[Updated and corrected, 4/5/15, 6:51 pm. See below.] There is talk, and there is action. In the drive toward healthcare tailored for smaller and smaller groups of people, there was both last week, and both illustrated not just the promise of precision medicine, but the long haul until that promise is fulfilled.
First, Iceland’s deCODE Genetics published a series of papers with a treasure trove of detailed genomic information about that island nation’s people. (Total population: 329,000.)
DeCODE, a wholly owned subsidiary of Amgen (NASDAQ: AMGN), captured the genetic details of nearly one third of them.
DeCODE sequenced the full genomes of 2,636, then used genomic sampling and sophisticated statistical estimates on 104,000 more. At first, it might be puzzling to think what the detailed genomes of 100,000-plus Icelanders—most of which weren’t even fully sequenced—can do to push precision (or, as some prefer to say, personalized) medicine forward.
It’s the largest group of people ever analyzed from a single population. Sure, Iceland is small and, compared to immigrant-rich nations like the U.S., very homogeneous. But results from the study, which we’ll get to in a moment, are already opening avenues of investigation into some diseases and giving confidence to drug researchers who want to map their work to underlying genetics.
“The Iceland study represents the tip of the iceberg (couldn’t resist this pun) in what I expect will be a major theme in the future in drug discovery,” Robert Plenge, a vice president at Merck Research Laboratories in Boston, wrote on his blog this weekend.
One paper that deCODE published last week implicates a gene called ABCA7 in Alzheimer’s disease. ABCA7 was previously suspected of being close to a gene that conferred Alzheimer’s risk, but the deCODE work pinpointed ABCA7 itself, as well as the specific mutation within it.
But as one geneticist notes, there’s a lot of biology to uncover, especially in a mysterious disease like Alzheimer’s, before a variation of a gene can truly be linked to sick people. “Just because a variant is correlated to a disease or trait, doesn’t mean it causes it,” says David Mittelman, chief scientific officer of Tute Genomics in Provo, UT. “We will also eventually want some biochemistry to support a causal relationship between variant and traits. You would need that before you jump into drug discovery.”
In another paper, deCODE described what it called human knockouts: people who are completely missing a gene that most of us have. There were more of these people—nearly 8 percent of the Icelandic population—than expected, and the 1,171 missing genes were a greater variety than expected, too. (As the New York Times noted last week, a 2012 study led by geneticist Daniel MacArthur only found 253 knocked-out genes.)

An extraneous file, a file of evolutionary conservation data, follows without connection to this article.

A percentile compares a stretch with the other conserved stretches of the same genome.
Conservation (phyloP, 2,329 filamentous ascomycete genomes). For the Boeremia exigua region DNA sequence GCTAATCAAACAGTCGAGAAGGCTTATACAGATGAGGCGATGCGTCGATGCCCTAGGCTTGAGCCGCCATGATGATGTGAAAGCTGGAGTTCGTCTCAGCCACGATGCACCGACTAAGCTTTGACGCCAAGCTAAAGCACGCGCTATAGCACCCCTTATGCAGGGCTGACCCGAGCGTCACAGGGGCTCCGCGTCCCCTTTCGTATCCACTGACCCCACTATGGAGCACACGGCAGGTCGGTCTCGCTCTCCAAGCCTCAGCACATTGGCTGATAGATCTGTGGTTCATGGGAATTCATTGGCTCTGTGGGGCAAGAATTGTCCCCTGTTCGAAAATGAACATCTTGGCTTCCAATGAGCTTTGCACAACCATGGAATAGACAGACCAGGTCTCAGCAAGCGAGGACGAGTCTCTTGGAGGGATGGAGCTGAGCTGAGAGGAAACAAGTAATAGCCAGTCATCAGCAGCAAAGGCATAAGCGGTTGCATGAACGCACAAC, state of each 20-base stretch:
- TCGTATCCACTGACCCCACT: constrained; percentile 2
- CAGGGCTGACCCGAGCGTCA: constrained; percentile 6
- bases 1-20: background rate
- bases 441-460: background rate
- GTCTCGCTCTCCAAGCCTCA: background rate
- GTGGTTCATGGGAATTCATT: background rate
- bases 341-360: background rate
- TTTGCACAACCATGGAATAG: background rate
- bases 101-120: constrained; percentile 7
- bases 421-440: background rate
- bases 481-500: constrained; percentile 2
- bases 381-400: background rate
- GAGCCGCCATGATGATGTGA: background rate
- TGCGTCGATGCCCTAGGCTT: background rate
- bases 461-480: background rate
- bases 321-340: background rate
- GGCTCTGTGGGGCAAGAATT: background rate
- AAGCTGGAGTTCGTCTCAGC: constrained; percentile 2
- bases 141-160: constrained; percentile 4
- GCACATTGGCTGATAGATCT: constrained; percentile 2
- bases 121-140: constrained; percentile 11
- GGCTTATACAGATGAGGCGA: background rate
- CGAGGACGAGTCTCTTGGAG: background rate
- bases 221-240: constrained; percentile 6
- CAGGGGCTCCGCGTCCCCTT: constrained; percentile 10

Why is it important that a small group of Icelanders are walking around missing genes the way a few of us only have one kidney, or don’t have an appendix, or only nine fingers? For one thing, people in the drug business are keenly interested in who those people are, and what other health problems they might have.
I asked Michael Gilman, a biopharma veteran who, among other things, has overseen research for Biogen (NASDAQ: BIIB). He’s now running a startup, Padlock Therapeutics, which aims to block enzymes known as PAD2 and PAD4 that are implicated in autoimmune diseases.
When he heard about the deCODE knockout study, Gilman went right to the list of 1,171 knocked out genes. Sure enough, PAD2 and PAD4 were there. Three people were missing PAD2, and 10 were missing PAD4. The oldest person in each group was 68 and 90 years old, respectively. And among the 10 PAD4 knockouts, the earliest known death was a 75 year old. What that means, says Gilman, is people can live long lives without either of these enzymes. “We think we know the role PAD2 and PAD4 play in human disease, but we don’t know their normal function,” says Gilman. “Presumably it’s to do something healthy, but the fact is, they’re so poorly studied.”
Perhaps normal PAD enzymes are important to human health, and it’s possible these PAD-less Icelanders lived a long life of illness. “But they didn’t die as kids, and that’s reassuring to us,” Gilman says. “We’d love to go back and see what else is going on with these people.”
For example, if any of them has rheumatoid arthritis or lupus, he says, “that would throw our whole hypothesis into question.”
But if not, Gilman can feel better that knocking out bad PADs won’t have dire unintended consequences. “It’s a window on human biology that we never had before,” he says. “I’ve got a presentation Tuesday, and I’ve already changed the slide with the strikethrough in mice”—signifying that PAD knockout experiments haven’t cut short any mouse lives—“to show humans.”
DeCODE says it will do exactly what Gilman would like to do: follow up with study participants for fuller pictures of their health. It’s not all about life-threatening disease, either. For example, researchers found 17 people who lack one of two genes (LRIG3 and OTOP1) that, in mice, are crucial for normal formation of inner-ear structures. The paper noted that deCODE would like to recruit those people for full examinations, “especially for their sense of balance.”
As rich as the Iceland data are, they’re a drop in the bucket of data available now or coming soon. And a big problem, say those at the forefront of health and data science, is that we don’t know how to make those data sets talk to each other, and we don’t have the tools to analyze them.